That’s a mouthful, for sure. It identifies a 3-D geometric shape, formed of 12 pentagonal pyramids, each made up of 5 identical triangles. Thus, it has 60 (12 * 5) identical pieces.
In this case, we’re talking about an assembly of sixty 3/4″ plywood pieces, whose dimensions and angles permit them to fit together to form form 12 identical pentagonal pyramids (“pentamids”), which in turn fit together to form the pentakis dodecahedron. Once assembled, this was put on my lathe, and turned to a sphere.
Here is an ordinary dodecahedron, which has 12 identical hexagonal faces:
And here is a pentakis dodecahedron, with 12 identical penta-pyramid faces:
I obtained guidance for the dimensions and angles for the pieces in this assembly from an online calculator for the pentakis dodecahedron, at https://rechneronline.de/pi/pentakis-dodecahedron.php
I built jigs for the purpose of cutting plywood triangles of the correct dimensions and angles, and cut out 60 pieces (plus some additional ‘just-in-case’ pieces).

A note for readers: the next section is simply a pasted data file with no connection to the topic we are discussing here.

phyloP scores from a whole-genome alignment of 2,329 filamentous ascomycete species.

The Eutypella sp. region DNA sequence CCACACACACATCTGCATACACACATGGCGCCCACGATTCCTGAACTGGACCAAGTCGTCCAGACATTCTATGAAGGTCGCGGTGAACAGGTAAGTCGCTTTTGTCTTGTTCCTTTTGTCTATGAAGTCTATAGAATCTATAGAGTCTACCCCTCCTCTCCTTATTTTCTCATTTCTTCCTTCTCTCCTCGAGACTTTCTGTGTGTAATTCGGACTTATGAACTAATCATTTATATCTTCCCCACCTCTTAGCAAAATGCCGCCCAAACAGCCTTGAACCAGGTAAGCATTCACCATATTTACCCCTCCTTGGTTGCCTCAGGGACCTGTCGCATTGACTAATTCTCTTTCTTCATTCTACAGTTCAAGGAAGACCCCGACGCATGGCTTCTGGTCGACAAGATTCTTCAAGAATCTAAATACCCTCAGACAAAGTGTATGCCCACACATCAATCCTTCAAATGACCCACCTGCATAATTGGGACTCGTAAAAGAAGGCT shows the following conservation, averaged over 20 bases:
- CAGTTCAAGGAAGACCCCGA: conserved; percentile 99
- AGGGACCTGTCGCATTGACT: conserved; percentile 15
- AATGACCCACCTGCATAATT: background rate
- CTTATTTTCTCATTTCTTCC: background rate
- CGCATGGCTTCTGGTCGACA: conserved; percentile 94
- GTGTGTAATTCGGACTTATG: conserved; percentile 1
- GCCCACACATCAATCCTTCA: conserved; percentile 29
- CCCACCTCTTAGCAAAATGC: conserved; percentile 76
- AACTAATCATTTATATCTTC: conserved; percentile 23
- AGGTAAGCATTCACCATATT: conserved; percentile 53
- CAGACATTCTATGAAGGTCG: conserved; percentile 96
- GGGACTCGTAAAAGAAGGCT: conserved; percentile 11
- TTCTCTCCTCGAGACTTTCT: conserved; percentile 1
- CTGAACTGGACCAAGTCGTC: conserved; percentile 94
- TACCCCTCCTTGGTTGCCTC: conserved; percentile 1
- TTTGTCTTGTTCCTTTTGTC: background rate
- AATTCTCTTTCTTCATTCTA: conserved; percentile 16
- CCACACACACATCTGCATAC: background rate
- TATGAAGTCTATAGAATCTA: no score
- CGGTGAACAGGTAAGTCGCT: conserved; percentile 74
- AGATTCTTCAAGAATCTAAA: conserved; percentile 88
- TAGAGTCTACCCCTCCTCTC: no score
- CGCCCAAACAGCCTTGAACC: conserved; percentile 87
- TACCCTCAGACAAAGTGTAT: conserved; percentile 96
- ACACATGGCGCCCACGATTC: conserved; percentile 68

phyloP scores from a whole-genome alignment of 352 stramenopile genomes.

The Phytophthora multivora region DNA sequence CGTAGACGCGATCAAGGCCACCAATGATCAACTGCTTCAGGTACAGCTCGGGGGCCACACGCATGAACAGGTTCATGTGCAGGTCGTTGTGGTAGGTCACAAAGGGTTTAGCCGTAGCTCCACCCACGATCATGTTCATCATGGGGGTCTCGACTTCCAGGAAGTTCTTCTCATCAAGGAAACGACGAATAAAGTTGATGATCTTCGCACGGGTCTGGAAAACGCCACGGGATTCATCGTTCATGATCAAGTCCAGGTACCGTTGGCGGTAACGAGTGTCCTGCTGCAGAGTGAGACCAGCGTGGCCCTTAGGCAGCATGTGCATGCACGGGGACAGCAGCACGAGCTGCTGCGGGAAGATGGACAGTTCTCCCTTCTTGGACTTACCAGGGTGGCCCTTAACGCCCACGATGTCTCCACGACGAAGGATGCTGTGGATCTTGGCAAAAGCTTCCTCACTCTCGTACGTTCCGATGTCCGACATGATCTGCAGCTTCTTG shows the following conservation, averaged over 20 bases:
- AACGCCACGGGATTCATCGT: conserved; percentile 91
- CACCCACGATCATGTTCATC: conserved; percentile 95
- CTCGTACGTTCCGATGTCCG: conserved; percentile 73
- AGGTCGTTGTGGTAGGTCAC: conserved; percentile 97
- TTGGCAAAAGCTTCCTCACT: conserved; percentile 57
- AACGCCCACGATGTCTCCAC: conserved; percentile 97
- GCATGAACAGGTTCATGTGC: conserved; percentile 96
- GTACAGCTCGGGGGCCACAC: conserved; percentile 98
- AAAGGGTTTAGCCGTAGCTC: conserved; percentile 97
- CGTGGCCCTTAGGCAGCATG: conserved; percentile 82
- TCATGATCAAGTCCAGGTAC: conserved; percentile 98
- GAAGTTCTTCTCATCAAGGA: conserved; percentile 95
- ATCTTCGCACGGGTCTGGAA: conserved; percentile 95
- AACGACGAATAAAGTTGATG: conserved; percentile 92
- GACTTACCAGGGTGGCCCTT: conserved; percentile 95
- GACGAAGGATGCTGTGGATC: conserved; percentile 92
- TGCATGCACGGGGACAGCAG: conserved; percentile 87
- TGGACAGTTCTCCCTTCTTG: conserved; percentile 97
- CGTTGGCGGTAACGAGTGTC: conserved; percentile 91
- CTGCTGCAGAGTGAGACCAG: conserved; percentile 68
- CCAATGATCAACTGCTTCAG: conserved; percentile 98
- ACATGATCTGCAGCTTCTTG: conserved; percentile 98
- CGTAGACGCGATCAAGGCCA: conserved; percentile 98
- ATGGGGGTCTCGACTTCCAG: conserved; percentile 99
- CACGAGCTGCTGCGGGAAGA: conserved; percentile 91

I constructed a jig for assembling the pentamids consistently. The jig perimeter pieces were ‘hinged’ on one screw, so they could be opened to insert pieces into the jig, and then closed to tighten the pieces into the proper configuration. The completed pentamids at the top of the photo show the beveled edges which permit the 5 pieces to fit snugly together with each other as a pentamid, and later with other pentamids, as a complete pentakis dodecahedron assembly.
Once the 12 pentamids had been assembled, and the glue set up, I assembled the pentakis dodecahedron, gluing it together.
Once the entire assembly had been glued and cured, I put it on the lathe, between centers. The first placement was between two points at opposite (“polar”) ends of the assembly. Then, once the assembly had been rounded with the exception of the North and South poles, I rotated it 90 degrees, and again put it between centers, to complete the rounding, as shown in this last photo.